Association among stability parameters and grain yield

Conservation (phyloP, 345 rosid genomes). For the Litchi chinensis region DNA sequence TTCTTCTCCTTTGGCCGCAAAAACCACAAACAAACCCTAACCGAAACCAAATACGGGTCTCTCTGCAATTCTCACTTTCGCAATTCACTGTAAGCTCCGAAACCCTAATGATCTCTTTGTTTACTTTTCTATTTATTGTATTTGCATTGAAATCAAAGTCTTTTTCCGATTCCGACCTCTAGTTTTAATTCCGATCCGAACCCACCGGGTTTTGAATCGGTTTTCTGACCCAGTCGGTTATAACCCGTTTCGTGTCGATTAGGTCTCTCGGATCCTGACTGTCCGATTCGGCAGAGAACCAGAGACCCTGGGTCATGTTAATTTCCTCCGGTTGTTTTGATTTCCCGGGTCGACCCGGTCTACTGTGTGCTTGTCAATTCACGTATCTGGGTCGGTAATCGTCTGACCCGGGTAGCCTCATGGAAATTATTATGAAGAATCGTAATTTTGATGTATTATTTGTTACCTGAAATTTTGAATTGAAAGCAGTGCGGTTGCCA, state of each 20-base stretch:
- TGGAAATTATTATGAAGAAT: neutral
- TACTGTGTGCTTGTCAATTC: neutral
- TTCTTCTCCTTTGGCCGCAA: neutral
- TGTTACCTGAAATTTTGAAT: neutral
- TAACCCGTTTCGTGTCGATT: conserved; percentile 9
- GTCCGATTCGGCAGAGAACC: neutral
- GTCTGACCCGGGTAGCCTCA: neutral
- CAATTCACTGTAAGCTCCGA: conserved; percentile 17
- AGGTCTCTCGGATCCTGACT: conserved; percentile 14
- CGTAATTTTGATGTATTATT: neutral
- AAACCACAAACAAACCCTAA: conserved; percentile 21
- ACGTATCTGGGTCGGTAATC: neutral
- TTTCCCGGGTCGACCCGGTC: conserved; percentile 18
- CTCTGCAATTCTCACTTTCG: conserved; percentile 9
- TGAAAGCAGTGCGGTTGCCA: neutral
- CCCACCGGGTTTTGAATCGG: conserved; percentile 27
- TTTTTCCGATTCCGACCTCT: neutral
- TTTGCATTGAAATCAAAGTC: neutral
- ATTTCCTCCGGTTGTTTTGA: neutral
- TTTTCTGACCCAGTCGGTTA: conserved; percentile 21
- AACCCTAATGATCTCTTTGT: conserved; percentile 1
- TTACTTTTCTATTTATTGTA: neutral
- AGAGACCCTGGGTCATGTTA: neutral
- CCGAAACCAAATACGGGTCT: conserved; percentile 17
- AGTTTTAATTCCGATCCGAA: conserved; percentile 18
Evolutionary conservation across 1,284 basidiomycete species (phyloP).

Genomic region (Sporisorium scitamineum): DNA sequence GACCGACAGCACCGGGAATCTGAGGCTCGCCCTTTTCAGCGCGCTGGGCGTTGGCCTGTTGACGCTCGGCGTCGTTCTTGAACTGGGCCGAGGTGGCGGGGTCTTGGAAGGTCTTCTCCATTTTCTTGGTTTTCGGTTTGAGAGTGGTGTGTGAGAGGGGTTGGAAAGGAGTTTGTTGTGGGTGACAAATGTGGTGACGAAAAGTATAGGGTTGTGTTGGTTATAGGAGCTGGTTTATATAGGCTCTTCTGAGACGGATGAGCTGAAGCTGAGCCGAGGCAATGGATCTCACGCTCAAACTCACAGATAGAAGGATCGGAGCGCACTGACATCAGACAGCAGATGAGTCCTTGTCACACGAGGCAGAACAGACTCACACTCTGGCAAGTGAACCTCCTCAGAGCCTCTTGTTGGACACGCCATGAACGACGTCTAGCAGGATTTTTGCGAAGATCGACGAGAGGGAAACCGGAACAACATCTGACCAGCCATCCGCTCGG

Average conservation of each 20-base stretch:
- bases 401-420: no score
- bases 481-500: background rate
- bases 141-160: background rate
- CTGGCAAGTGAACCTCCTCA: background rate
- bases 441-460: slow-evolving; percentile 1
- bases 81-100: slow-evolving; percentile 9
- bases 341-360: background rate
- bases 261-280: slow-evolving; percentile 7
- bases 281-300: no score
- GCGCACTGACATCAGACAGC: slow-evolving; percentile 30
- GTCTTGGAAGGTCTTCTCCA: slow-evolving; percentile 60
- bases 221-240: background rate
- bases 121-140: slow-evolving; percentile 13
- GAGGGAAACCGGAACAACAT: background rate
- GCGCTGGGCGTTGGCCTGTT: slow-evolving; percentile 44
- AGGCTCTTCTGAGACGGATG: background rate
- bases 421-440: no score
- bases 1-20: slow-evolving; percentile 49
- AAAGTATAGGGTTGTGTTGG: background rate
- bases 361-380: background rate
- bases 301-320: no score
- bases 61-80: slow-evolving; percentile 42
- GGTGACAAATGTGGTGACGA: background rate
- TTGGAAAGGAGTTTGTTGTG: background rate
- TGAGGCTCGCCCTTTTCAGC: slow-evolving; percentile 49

The results of Spearman’s coefficient of correlations between mean grain yield and the different parametric and non-parametric stability indices used in this study are presented in Table 2. The mean grain yield revealed significantly negative correlation with NP(2) and NP(3) while  the remaining non-parametric indices exhibited no significant correlation. Earlier, Khalili and Pour-Aboughadareh (2016) observred such significantly negative correlation in case of Barley. Thus, selection based on these stability parameters may not enable bread wheat breeders to identify genotypes that are both high-yielding and stable in nature. From a study on durum wheat genotypes using the same stability parameters Kilic et al., (2010) found that the genotypes with lower than the average yield were most stable and the highest yielding genotypes were more unstable. In addition, the mean grain yield was positively correlated with the regression coefficient (bi) and negatively with the parametric indices (Wi². 𝛔²i) (Table 3). The Table further revealed a significant and positive correlation of S(1) with S(3) and S(6) ( 0.944*** and 0.930*** respectively) and of NP(4) with S(1), S(3) and   S(6)  ( 0.942***.  0.969*** and 0.956***) respectively, NP(4) also registered positive correlation with NP(2) and NP(3) ( 0.734*. 0.815*). In this regard, Kilic (2012) reported that such significant positive correlation between these stability parameters would suggest that these parameters might play similar roles to select adapted and stable genotypes. The regression coefficient (bi) had significant and negative correlation with Wi², 𝛔²i and θi (-0.963***. -0.963*** and -0.963*** respectively), Interestingly, deviation from the regression (S²di) had positive correlation with all non parametric indices; S(1) (0.869**), S(3) ( 0.841**), S(6) ( 0.753*), NP(2) (0.715*), NP(3) (0.760*), NP(4) ( 0.851**). Conspicuously, ecovalence (Wi2), stability variance (𝛔i2), stability parameters of qi were highly correlated with each other (r = 1.00***). The strong association between these parametric stability indices conclusively indicated that one of these three parameters would be sufficient to select stable and appropriate bread wheat genotype in a breeding program.